You Can’t Be Both Elite and Balanced

My competition season this year is best summed up by the phrase: 2nd Place. Regardless of my two 2nd Place rankings this year, the first one in my height class of 12 women at the Yorton Cup and the second from this past weekend in the Masters Over 35 division, I feel like I won as I enter the off season this time.


See the difference is that this year I cheated. I’ve been waiting to tell you this so that you didn’t judge me down when I got on stage, but it’s finally time I spilled the beans. I cheated, and I don’t regret it, AT ALL. I know that there would be some consequences to cheating and that my physique might not look as good this time, but to me, it was worth it. No I didn’t take HGH hormone or a performance enhancing drug. I didn’t befriend a judge on the panel. I ate some of my daughter’s peanut butter and jelly at times when she was done with it and it was about to hit the trash can. I had a cookie once a week or so when I really wanted it. I made my husband a new recipe for dinner and I had a couple of bites, even the lasagna (and damn that was good). I cheated on my diet. I made an intentional decision this year to cheat to protect my mental state and to attempt to achieve balance in a sport that demands extremes. There’s a quote that I read this year that stated, “You can’t be both elite and balanced.” We’ll this season, I wasn’t elite, but balance was of paramount importance to me.

See here’s what you don’t see when my competition season ends. The reverse dieting battle that I face post show is about a thousand times more difficult than prep. When you diet for 3-4 months and couple that with additional cardio sessions, your body gets stressed. I am not sure what my body fat is today, but my guess is around 14%, having started this season at 21%. When the show ends and I am “out of food prison” as I typically call it, I struggle with eating clean versus eating all the foods I’ve missed during my training season. Simple things like BREAD are a no-go when you’re trying to drop 20+ pounds in 12 weeks. I have failed at reverse dieting twice. As a former anorexic and bulimic in high school and a few years in college, sometimes my desire to control my food leaves me out of control. When I stepped off stage in May of 2017, I weighed 124 pounds. Two months later on my 5 year wedding anniversary trip to Vegas, I was up to 142 pounds. IN TWO MONTHS. I thought I learned my lesson. Went back into prep that August, won my pro card at 121 pounds, stepped off stage and was back up to 141 pounds by January, AGAIN. Another 20. I am not shaming myself or my body at that weight. Quite frankly, it didn’t bother me this off season at all. I was able to lift a lot and my energy was fantastic, but getting up to my top weight of 146 this year, I made a mental promise to myself not to let it happen again.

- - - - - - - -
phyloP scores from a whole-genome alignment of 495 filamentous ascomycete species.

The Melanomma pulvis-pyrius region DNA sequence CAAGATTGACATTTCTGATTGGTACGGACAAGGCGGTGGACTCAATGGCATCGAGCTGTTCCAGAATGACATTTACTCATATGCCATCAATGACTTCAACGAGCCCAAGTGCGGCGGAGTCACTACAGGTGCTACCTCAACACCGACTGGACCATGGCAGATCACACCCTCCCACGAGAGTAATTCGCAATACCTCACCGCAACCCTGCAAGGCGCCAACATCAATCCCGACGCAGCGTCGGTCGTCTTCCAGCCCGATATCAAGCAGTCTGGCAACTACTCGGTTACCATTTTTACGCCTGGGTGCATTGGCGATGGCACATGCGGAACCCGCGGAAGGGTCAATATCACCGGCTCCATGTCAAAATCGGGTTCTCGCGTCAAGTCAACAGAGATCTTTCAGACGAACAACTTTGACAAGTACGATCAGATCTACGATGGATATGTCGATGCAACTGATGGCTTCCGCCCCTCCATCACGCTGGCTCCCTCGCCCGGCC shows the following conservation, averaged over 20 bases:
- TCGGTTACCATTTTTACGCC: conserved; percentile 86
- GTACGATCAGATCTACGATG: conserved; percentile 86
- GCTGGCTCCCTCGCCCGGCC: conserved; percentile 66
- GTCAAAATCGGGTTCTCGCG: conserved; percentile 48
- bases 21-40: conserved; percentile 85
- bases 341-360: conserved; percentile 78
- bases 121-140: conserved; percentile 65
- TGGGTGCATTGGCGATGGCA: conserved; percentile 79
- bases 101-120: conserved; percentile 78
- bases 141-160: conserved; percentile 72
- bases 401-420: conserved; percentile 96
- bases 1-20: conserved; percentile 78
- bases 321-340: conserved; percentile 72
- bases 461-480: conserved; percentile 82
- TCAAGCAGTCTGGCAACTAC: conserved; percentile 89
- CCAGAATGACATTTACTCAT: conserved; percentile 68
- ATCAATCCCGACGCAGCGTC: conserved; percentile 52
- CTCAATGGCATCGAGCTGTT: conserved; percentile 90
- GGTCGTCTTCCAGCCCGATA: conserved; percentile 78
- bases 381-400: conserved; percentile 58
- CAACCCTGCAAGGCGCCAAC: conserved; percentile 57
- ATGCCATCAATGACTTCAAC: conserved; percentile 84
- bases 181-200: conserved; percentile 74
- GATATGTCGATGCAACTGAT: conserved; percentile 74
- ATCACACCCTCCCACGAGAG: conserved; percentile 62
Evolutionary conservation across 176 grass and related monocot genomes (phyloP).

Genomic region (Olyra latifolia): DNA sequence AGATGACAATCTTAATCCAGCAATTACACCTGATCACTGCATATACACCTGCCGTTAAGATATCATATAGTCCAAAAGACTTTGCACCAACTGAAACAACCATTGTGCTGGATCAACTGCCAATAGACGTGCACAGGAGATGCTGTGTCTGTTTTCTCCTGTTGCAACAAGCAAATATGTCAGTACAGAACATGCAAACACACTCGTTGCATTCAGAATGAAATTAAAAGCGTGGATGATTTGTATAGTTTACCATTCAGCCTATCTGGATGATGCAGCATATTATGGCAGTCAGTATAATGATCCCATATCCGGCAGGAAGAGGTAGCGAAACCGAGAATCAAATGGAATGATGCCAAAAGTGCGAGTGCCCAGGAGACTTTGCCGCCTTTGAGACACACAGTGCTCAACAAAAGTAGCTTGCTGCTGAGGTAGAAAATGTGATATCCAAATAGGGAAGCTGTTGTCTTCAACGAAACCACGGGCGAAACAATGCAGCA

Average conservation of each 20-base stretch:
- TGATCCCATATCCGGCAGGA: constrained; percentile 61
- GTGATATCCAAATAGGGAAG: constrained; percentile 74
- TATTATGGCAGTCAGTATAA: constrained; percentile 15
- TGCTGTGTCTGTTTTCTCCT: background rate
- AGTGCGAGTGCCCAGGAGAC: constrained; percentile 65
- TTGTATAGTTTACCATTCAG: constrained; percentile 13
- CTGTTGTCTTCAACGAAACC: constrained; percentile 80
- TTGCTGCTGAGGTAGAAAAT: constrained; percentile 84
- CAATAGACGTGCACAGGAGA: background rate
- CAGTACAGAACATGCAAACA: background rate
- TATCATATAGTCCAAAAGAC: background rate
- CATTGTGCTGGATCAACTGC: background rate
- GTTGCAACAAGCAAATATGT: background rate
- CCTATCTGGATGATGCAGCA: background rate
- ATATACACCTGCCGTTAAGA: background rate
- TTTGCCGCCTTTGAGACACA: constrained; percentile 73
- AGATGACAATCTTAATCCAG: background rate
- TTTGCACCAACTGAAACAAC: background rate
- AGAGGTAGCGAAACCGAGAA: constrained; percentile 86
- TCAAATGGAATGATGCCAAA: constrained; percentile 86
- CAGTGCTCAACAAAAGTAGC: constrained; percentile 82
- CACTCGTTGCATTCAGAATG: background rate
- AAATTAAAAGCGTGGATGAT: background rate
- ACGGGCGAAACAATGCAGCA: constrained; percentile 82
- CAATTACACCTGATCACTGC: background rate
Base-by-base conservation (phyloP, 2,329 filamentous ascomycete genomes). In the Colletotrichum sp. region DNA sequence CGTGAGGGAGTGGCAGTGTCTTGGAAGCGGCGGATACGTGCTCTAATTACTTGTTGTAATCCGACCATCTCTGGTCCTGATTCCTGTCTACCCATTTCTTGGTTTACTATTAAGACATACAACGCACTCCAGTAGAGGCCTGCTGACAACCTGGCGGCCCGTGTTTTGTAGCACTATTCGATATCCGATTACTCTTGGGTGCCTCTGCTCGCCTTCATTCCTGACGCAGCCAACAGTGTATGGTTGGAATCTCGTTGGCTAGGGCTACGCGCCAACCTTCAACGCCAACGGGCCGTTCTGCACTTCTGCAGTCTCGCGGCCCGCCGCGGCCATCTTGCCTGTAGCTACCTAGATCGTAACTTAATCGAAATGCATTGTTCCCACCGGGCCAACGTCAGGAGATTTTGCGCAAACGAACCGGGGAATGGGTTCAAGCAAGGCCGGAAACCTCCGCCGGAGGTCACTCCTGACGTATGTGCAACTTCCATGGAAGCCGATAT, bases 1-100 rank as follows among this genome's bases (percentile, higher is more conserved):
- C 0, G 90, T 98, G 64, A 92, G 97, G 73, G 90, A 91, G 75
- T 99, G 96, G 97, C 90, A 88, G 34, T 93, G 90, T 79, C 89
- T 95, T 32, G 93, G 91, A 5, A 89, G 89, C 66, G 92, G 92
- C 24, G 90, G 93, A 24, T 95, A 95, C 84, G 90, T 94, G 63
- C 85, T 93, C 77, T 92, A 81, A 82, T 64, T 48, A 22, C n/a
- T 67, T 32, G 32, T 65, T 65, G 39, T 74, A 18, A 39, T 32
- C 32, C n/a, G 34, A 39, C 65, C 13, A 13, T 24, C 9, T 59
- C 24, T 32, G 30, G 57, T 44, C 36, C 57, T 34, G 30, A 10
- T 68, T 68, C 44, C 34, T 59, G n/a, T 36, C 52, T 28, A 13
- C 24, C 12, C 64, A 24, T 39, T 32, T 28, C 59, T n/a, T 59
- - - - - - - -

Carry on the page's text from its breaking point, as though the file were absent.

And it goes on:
I’ve got very good at embracing the grey this past off season. It a phrase that I teach to the women I coach in my private groups. It’s about being okay with not being perfect, and that attempting perfectionism only backfires on us into a pattern of unhealthy eating and endless vows to “get back on track” by Monday. It took a lot of practice, but I now embrace this mentality. I can eat 1 cookie, even a half a cookie and get right back on track that same day without seeing that detour as that I “cheated” on my diet. It’s why I have been a macro counter for years. It works for me. My husband’s birthday cake, a week out from my last show? Yep, I ate some on Sunday and on Tuesday last week. Did it affect my physique? Not sure. Maybe I would have gotten first if I hadn’t but at the end of my show this past weekend, I wasn’t shoving donuts, candy and cake in my mouth like some of the other girls backstage. I drove to Cava in Alexandria for a big salad with lamb meatballs, and of course had some corn bread.

I started my reverse diet yesterday with a whole new outlook. I don’t have urges for any forbidden foods. I’ve already had them all this time around. It’s still going to be hard as hell as I slowly introduce calories and my metabolism revs up telling me to eat more. I have to slowly eat more and I cannot revert to my normal 2000+ calories a day right away. But I have set myself up for success with a new reverse dieting coach and a completely different mindset this time. Why am I telling you this? Because I want you to “embrace the grey” too. Practice moderation not perfection. Perfection is a defect, not an asset and life is too short to live without chocolate chip cookies once in a while. I cheated this competition season, and I don’t regret it one bit. Maybe you’ll allow yourself some cheats to as you heads forward into your goals. They may set you back a little, but life isn’t a race to the finish line of fitness, it’s enjoying the journey along the way.